Clinical Professor, Don Downing, along with 40 UW Pharmacy students, 2 Seattle physicians, 2 additional Seattle pharmacists, and a physical therapist came together to provide global medical care in the remote village of Namanji, Nicaragua, from June 16th through June 22nd 2014. Supported by Seattle-based Global Brigades, these self-funded students and providers provided care to almost 900 patients – many of whom traveled great distances to receive basic health care.
In low- and middle-income countries (LMICs), health systems have historically focused on the prevention and treatment of highly prevalent and frequently fatal acute infectious illnesses such as malaria, diarrhea, and respiratory infections. However, due to changes in health risks, LMIC are experiencing an increasing burden of chronic non-communicable diseases (NCDs) in addition to the existing problems of infectious diseases.
Andy Stergachis traveled to Mumbai, India in March to emphasize the need for give a talk titled, “Active Surveillance in Pharmacovigilance” at a Drug Information Association India sponsored conference March 21-22, 2014. The conference, which focused on pharmacovigilance, was targeted to professionals in a range of disciplines from risk management and regulatory affairs, to clinical and regulatory personnel.
A new report on drug and vaccine safety in global health, co-authored by Thomas Bollyky, Senior Fellow, Council for Foreign Relations, and Andy Stergachis, is now available. Funded by the Bill and Melinda Gates Foundation, this report is the product of the Safety Surveillance Working Group, a year-long initiative to develop a practical, scalable strategy for improving drug and vaccine safety in low- and middle-income countries.
The Global Medicines Program has been awarded a three-year grant from the Barr Foundation to evaluate a pharmacy assistant (PA) training program in Malawi. Joseph Babigumira will lead the study to evaluate the potential impact of the training program on morbidity and mortality due to illnesses that are the highest contributors to mortality among children under five years of age in Malawi – malaria, pneumonia, and diarrhea.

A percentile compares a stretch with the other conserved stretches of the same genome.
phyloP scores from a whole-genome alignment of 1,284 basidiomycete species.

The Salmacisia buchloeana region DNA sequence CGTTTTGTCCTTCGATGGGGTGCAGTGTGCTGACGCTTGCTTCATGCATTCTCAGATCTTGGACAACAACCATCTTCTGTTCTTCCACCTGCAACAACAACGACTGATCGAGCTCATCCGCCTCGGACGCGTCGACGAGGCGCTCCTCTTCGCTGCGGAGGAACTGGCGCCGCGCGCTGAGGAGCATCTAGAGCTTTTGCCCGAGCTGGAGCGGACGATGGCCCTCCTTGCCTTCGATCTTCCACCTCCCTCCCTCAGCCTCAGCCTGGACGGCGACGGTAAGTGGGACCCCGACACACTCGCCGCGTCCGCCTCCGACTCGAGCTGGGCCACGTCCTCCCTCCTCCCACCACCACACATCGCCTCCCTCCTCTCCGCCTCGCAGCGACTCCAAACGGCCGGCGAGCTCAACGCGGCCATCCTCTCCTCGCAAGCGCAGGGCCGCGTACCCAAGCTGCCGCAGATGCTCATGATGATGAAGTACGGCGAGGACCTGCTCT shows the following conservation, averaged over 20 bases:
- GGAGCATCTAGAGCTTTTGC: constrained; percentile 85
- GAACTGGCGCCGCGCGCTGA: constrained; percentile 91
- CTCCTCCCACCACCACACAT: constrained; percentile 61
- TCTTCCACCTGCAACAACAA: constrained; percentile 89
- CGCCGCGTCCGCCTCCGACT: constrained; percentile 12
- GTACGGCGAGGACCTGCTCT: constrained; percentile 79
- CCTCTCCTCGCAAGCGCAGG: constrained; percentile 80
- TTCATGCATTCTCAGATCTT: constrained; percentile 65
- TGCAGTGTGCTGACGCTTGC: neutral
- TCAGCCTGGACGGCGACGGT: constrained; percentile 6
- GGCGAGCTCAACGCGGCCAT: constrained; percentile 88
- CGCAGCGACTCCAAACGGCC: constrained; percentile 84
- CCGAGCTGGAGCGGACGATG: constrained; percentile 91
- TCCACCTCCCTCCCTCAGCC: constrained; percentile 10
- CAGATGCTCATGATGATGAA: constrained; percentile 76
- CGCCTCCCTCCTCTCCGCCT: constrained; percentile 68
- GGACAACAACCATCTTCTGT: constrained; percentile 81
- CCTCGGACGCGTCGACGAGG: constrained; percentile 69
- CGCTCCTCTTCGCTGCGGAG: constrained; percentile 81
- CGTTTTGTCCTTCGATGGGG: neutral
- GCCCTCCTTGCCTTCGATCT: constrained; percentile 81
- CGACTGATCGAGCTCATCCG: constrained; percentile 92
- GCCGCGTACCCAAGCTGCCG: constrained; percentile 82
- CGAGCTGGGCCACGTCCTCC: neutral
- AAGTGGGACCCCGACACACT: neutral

Andy Stergachis, along with faculty from Ukraine, conducted a 5-day training workshop titled, “Pharmacovigilance of Medicines for HIV/AIDS and Tuberculosis in Ukraine” December 9-13, 2013 in Kiev. The training workshop was developed and offered by the Ukraine National Training Center (UNTC), with support from the UW International Training and Education Center for Health (I-TECH). In addition to Stergachis, the faculty consisted of the head of infectious diseases, Gromashevskiy Institute of Epidemiology and Infectious Diseases of National Academy of Medical Sciences of Ukraine (NAMSU); the Head of the Physiology Department, Yanovsky Institute for and Pulmonology of NAMSU; and the Director of the Department of Post-Registration Surveillance, State Expert Center of Ministry of Public Health of Ukraine, which is their national pharmacovigilance center.
UW School of Public Health faculty attended the Institute of Medicine meeting held on September 12-13, 2013 in Washington, DC. Titled “STRENGTHENING MEDICINES REGULATORY SYSTEMS ABROAD: ADAPTING MESSAGES FROM RECENT IOM CONSENSUS STUDIES FOR DISEASE CONTROL PRIORITIES, THIRD EDITION”, the meeting attendees included Dean Jamison, Professor of Global Health and Principal Investigator (not pictured) Rachel Nugent, Clinical Associate Professor of Global Health and Project Director; Ramanan Laxminarayan Center for Disease Dynamics, Economics & Policy; Public Health Foundation of India and Affiliate Professor of Global Health; and Andy Stergachis, Professor of Epidemiology and Global Health and Director, Global Medicines Program. Also attending the meeting was Margaret Hamburg, US FDA Commissioner, and Mikel Arriola, Commissioner, COFEPRIS, Mexico.
The good news is that drug manufacturers are stepping up to the plate by offering generic versions of brand name drugs. For example, generic Viagra is a cheaper alternative to the popular erectile dysfunction treatment called Viagra.